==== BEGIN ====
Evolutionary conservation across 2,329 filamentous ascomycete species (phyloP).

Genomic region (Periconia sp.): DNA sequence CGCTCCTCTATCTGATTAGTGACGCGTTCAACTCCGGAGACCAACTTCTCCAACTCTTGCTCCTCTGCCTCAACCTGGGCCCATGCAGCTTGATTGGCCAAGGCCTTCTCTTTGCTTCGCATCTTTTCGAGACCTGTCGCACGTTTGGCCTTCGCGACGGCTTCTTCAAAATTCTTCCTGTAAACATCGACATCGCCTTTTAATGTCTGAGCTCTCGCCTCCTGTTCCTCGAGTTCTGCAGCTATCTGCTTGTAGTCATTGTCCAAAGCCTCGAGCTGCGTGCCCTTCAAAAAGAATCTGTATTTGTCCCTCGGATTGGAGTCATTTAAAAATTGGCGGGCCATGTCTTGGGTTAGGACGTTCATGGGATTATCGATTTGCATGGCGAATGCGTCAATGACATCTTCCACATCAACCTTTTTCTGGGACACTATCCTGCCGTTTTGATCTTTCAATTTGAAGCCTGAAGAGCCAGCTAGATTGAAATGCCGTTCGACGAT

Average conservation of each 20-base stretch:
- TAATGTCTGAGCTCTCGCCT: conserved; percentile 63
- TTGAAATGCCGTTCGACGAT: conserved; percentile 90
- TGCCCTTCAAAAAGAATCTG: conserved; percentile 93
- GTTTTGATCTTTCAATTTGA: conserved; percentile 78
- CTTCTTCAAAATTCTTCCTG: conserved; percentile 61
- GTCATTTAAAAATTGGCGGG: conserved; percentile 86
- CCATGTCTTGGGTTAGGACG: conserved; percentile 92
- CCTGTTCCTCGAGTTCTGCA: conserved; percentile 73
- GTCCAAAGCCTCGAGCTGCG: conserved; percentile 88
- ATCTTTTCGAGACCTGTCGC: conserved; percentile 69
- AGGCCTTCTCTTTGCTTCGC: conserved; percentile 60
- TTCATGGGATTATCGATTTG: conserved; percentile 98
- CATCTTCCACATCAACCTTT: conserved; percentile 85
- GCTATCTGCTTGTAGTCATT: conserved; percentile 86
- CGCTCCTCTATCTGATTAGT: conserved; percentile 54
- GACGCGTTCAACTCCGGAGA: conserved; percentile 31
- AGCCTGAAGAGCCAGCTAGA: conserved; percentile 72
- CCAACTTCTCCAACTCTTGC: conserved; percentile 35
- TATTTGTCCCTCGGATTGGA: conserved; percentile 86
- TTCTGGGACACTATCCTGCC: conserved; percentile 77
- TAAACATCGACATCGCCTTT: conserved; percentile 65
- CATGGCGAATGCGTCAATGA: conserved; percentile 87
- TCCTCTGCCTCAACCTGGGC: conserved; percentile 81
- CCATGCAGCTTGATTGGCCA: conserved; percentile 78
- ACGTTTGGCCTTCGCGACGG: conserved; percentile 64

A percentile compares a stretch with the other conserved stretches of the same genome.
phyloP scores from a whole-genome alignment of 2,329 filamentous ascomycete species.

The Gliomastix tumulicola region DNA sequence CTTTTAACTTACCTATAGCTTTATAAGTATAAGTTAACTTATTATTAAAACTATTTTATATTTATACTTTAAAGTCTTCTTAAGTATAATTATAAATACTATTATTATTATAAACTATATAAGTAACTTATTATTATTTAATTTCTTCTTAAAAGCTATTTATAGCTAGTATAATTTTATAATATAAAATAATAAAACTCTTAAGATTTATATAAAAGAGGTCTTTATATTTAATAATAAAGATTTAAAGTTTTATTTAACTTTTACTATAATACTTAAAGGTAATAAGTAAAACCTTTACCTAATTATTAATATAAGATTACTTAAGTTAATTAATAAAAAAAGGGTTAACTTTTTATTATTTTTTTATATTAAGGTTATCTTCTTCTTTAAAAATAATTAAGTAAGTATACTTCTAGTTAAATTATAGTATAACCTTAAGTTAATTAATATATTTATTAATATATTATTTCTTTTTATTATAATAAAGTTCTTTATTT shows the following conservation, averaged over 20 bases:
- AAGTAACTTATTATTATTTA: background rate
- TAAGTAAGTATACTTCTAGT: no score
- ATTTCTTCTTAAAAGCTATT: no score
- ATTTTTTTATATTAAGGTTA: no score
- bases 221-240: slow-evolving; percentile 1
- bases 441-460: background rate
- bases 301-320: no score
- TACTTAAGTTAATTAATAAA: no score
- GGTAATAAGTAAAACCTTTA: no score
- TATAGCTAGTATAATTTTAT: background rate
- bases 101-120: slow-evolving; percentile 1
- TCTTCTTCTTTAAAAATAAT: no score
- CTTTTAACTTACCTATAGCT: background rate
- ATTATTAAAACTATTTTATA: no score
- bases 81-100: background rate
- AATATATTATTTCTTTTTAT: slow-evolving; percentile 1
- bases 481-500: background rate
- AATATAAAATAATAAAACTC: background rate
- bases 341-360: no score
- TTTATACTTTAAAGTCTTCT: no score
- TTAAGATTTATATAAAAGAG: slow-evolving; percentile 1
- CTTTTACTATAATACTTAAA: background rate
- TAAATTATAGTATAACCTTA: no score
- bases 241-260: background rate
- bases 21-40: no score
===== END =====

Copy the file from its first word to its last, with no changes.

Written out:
Evolutionary conservation across 2,329 filamentous ascomycete species (phyloP).

Genomic region (Periconia sp.): DNA sequence CGCTCCTCTATCTGATTAGTGACGCGTTCAACTCCGGAGACCAACTTCTCCAACTCTTGCTCCTCTGCCTCAACCTGGGCCCATGCAGCTTGATTGGCCAAGGCCTTCTCTTTGCTTCGCATCTTTTCGAGACCTGTCGCACGTTTGGCCTTCGCGACGGCTTCTTCAAAATTCTTCCTGTAAACATCGACATCGCCTTTTAATGTCTGAGCTCTCGCCTCCTGTTCCTCGAGTTCTGCAGCTATCTGCTTGTAGTCATTGTCCAAAGCCTCGAGCTGCGTGCCCTTCAAAAAGAATCTGTATTTGTCCCTCGGATTGGAGTCATTTAAAAATTGGCGGGCCATGTCTTGGGTTAGGACGTTCATGGGATTATCGATTTGCATGGCGAATGCGTCAATGACATCTTCCACATCAACCTTTTTCTGGGACACTATCCTGCCGTTTTGATCTTTCAATTTGAAGCCTGAAGAGCCAGCTAGATTGAAATGCCGTTCGACGAT

Average conservation of each 20-base stretch:
- TAATGTCTGAGCTCTCGCCT: conserved; percentile 63
- TTGAAATGCCGTTCGACGAT: conserved; percentile 90
- TGCCCTTCAAAAAGAATCTG: conserved; percentile 93
- GTTTTGATCTTTCAATTTGA: conserved; percentile 78
- CTTCTTCAAAATTCTTCCTG: conserved; percentile 61
- GTCATTTAAAAATTGGCGGG: conserved; percentile 86
- CCATGTCTTGGGTTAGGACG: conserved; percentile 92
- CCTGTTCCTCGAGTTCTGCA: conserved; percentile 73
- GTCCAAAGCCTCGAGCTGCG: conserved; percentile 88
- ATCTTTTCGAGACCTGTCGC: conserved; percentile 69
- AGGCCTTCTCTTTGCTTCGC: conserved; percentile 60
- TTCATGGGATTATCGATTTG: conserved; percentile 98
- CATCTTCCACATCAACCTTT: conserved; percentile 85
- GCTATCTGCTTGTAGTCATT: conserved; percentile 86
- CGCTCCTCTATCTGATTAGT: conserved; percentile 54
- GACGCGTTCAACTCCGGAGA: conserved; percentile 31
- AGCCTGAAGAGCCAGCTAGA: conserved; percentile 72
- CCAACTTCTCCAACTCTTGC: conserved; percentile 35
- TATTTGTCCCTCGGATTGGA: conserved; percentile 86
- TTCTGGGACACTATCCTGCC: conserved; percentile 77
- TAAACATCGACATCGCCTTT: conserved; percentile 65
- CATGGCGAATGCGTCAATGA: conserved; percentile 87
- TCCTCTGCCTCAACCTGGGC: conserved; percentile 81
- CCATGCAGCTTGATTGGCCA: conserved; percentile 78
- ACGTTTGGCCTTCGCGACGG: conserved; percentile 64

A percentile compares a stretch with the other conserved stretches of the same genome.
phyloP scores from a whole-genome alignment of 2,329 filamentous ascomycete species.

The Gliomastix tumulicola region DNA sequence CTTTTAACTTACCTATAGCTTTATAAGTATAAGTTAACTTATTATTAAAACTATTTTATATTTATACTTTAAAGTCTTCTTAAGTATAATTATAAATACTATTATTATTATAAACTATATAAGTAACTTATTATTATTTAATTTCTTCTTAAAAGCTATTTATAGCTAGTATAATTTTATAATATAAAATAATAAAACTCTTAAGATTTATATAAAAGAGGTCTTTATATTTAATAATAAAGATTTAAAGTTTTATTTAACTTTTACTATAATACTTAAAGGTAATAAGTAAAACCTTTACCTAATTATTAATATAAGATTACTTAAGTTAATTAATAAAAAAAGGGTTAACTTTTTATTATTTTTTTATATTAAGGTTATCTTCTTCTTTAAAAATAATTAAGTAAGTATACTTCTAGTTAAATTATAGTATAACCTTAAGTTAATTAATATATTTATTAATATATTATTTCTTTTTATTATAATAAAGTTCTTTATTT shows the following conservation, averaged over 20 bases:
- AAGTAACTTATTATTATTTA: background rate
- TAAGTAAGTATACTTCTAGT: no score
- ATTTCTTCTTAAAAGCTATT: no score
- ATTTTTTTATATTAAGGTTA: no score
- bases 221-240: slow-evolving; percentile 1
- bases 441-460: background rate
- bases 301-320: no score
- TACTTAAGTTAATTAATAAA: no score
- GGTAATAAGTAAAACCTTTA: no score
- TATAGCTAGTATAATTTTAT: background rate
- bases 101-120: slow-evolving; percentile 1
- TCTTCTTCTTTAAAAATAAT: no score
- CTTTTAACTTACCTATAGCT: background rate
- ATTATTAAAACTATTTTATA: no score
- bases 81-100: background rate
- AATATATTATTTCTTTTTAT: slow-evolving; percentile 1
- bases 481-500: background rate
- AATATAAAATAATAAAACTC: background rate
- bases 341-360: no score
- TTTATACTTTAAAGTCTTCT: no score
- TTAAGATTTATATAAAAGAG: slow-evolving; percentile 1
- CTTTTACTATAATACTTAAA: background rate
- TAAATTATAGTATAACCTTA: no score
- bases 241-260: background rate
- bases 21-40: no score